During development, programmed cell death has various functions, including sculpting and deletion of structures, supply of nutrients, regulation of cell number and elimination of abnormal and dangerous cells.
Several distinct mechanisms of programmed cell death are used to eliminate cells; we discuss the biological significance of these pathways in vivo.
Caspase activation is subjected to many layers of coordinated upstream regulation, which ensure that the cell is killed only after several checkpoints have been cleared.
Is autophagy a cell death mechanism? Here, we carefully review the data that support autophagy as a bona fide mechanism of cell destruction.
For many years, necrosis was regarded as an unregulated mode of cell death that was caused by overwhelming trauma. Here, we examine a regulated form of necrosis termed necroptosis.
Traditionally, it was thought that dying cells have limited effects on the cellular environment. However, it is now clear that apoptotic cells release signals that can trigger tissue regeneration.
Cells that are undergoing apoptosis can instruct additional killing in their cellular environment, which explains how 'communal suicide' can occur.
All life ends in death, but perhaps one of life's grander ironies is that it also depends on death. Cell-intrinsic suicide pathways, termed programmed cell death (PCD), are crucial for animal development, tissue homeostasis and pathogenesis. Originally, PCD was almost synonymous with apoptosis; recently, however, alternative mechanisms of PCD have been reported. Here, we provide an overview of several distinct PCD mechanisms, namely apoptosis, autophagy and necroptosis. In addition, we discuss the complex signals that emanate from dying cells, which can either trigger regeneration or instruct additional killing. Further advances in understanding the physiological roles of the various mechanisms of cell death and their associated signals will be important to selectively manipulate PCD for therapeutic purposes.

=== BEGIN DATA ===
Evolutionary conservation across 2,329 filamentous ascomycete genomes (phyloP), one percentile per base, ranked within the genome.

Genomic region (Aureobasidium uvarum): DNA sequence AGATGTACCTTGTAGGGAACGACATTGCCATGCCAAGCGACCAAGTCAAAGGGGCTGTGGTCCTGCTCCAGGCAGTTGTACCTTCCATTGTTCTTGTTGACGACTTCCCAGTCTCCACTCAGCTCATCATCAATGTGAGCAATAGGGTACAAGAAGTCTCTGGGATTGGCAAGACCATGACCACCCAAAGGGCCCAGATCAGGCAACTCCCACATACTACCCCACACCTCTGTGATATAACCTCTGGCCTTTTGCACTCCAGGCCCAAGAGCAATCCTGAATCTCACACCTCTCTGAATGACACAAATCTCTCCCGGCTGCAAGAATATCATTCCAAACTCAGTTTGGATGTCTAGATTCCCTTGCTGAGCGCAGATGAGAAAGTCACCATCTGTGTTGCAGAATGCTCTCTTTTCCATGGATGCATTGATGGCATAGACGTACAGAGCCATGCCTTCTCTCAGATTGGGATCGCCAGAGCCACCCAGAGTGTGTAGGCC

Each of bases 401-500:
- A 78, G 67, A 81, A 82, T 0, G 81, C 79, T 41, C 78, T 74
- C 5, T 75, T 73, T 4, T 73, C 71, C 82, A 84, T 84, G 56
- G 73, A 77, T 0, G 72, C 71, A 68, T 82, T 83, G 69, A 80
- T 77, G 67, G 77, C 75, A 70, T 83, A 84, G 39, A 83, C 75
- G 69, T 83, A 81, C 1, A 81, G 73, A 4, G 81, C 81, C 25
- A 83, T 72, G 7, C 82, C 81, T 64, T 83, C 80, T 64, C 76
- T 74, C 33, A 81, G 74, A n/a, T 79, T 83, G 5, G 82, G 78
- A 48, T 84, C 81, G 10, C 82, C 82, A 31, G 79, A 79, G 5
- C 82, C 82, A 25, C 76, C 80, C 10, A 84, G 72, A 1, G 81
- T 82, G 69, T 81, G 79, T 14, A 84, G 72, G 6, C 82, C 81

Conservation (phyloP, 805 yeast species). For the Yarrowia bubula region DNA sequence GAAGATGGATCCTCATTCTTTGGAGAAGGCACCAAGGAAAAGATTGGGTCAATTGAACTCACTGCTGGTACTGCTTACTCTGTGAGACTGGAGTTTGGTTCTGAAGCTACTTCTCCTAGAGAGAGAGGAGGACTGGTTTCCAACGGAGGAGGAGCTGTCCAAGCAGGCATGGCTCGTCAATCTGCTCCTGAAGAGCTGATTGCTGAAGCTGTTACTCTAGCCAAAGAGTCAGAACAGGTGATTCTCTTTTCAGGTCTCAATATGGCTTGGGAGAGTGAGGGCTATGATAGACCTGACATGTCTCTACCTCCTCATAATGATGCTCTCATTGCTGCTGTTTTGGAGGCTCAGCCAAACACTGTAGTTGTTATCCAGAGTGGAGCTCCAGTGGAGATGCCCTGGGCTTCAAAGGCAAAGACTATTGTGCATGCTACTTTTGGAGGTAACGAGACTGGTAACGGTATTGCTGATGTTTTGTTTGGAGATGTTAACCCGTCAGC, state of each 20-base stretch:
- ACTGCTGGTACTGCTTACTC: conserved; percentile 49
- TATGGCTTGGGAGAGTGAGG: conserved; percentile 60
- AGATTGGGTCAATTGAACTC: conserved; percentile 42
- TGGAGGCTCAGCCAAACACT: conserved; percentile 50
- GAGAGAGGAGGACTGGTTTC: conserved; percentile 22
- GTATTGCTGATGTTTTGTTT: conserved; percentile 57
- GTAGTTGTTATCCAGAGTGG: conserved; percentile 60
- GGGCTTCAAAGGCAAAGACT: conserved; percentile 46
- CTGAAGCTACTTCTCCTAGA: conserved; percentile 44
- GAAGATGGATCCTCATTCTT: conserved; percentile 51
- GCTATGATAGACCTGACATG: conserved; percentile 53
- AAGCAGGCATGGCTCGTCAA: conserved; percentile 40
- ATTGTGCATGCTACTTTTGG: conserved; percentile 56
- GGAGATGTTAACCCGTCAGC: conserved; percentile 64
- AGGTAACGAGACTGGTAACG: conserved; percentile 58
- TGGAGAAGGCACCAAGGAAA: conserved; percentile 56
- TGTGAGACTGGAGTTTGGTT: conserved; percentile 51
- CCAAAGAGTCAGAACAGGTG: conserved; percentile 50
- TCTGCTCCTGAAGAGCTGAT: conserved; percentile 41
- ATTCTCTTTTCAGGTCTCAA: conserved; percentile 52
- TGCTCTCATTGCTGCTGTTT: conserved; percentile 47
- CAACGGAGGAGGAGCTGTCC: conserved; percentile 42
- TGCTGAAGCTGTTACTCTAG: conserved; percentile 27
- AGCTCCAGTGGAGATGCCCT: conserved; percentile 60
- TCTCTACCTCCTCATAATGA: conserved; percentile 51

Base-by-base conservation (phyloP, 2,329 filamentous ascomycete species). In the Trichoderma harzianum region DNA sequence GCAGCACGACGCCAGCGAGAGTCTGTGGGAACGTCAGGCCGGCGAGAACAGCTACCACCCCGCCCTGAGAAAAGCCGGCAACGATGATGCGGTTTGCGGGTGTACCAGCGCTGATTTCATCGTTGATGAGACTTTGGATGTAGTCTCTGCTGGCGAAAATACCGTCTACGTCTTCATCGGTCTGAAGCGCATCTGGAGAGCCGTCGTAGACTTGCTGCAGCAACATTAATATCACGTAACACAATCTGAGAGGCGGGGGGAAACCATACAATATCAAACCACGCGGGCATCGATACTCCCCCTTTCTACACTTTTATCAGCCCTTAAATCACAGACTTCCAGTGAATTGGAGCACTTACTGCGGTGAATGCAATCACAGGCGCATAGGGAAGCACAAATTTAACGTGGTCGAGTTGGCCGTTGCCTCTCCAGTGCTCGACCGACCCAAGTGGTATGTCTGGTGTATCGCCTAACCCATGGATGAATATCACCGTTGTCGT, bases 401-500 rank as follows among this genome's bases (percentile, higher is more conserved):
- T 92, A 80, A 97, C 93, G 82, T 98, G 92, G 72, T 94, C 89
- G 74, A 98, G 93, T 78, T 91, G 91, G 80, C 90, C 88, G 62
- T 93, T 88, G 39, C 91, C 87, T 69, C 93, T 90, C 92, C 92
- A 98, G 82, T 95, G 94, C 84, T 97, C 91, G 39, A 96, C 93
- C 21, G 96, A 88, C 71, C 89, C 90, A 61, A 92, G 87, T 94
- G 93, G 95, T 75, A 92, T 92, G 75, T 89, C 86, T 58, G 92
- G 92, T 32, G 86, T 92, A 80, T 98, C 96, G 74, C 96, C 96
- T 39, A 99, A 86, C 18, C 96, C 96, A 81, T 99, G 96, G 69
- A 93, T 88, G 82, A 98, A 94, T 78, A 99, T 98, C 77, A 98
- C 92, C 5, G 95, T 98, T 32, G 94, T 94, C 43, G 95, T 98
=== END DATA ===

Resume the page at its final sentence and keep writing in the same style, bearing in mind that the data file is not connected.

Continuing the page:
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The authors thank Y. Fox for help with the figures and F. Kol for ongoing support. H.S. is an investigator with the Howard Hughes Medical Institute and is supported by the US National Institutes of Health grant RO1GM60124. Y.F. is supported by the Deloro Career Advancement Chair and the Alon Fellowship.
The authors declare no competing financial interests.
- Initiator caspases
Caspases that cleave inactive forms of executioner caspases.
- Executioner caspases
Caspases that cleave various cellular proteins, often leading to apoptosis.
A protein platform that is formed during apoptosis. This platform comprises cytochrome c that has translocated from the mitochondria to the cytoplasm and apoptotic protease- activating factor 1 (APAF1).
- Mitochondrial outer membrane permeabilization
(MOMP). An event regulated by the BCL-2 protein family that is considered to be the 'point of no return' at which the cell commits to apoptosis.
- Death-inducing signalling complex
(DISC). A protein platform formed by death receptors that can drive apoptosis.
- Baculovirus IAP repeat domain
(BIR domain). A domain present in inhibitor of apoptosis proteins (IAPs) that can bind to caspases as well as to pro-apoptotic factors such as IAP antagonists.
- Hair follicle stem cells
(HFSCs). Adult stem cells that are normally situated in a niche called the bulge and that function to replenish the hair follicle.
- Linker cell
A migratory cell of the Caenorhabditis elegans male gonad that dies in a non-apoptotic, caspase- independent manner.
- Autophagic cell death
A reported mode of programmed cell death that is associated with the presence of autophagosomes and that depends on autophagy-related proteins.
- Necrostatin 1
A potent and selective inhibitor of necroptosis that was originally reported as a selective allosteric inhibitor of the death domain receptor-associated adaptor kinase RIP1 in the necroptosis pathway.
- Damage-associated molecular patterns
(DAMPs; also known as alarmins). Molecules that are released by stressed cells and that function as endogenous danger signals to initiate and propagate the inflammatory response.
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Fuchs, Y., Steller, H. Live to die another way: modes of programmed cell death and the signals emanating from dying cells. Nat Rev Mol Cell Biol 16, 329–344 (2015). https://doi.org/10.1038/nrm3999
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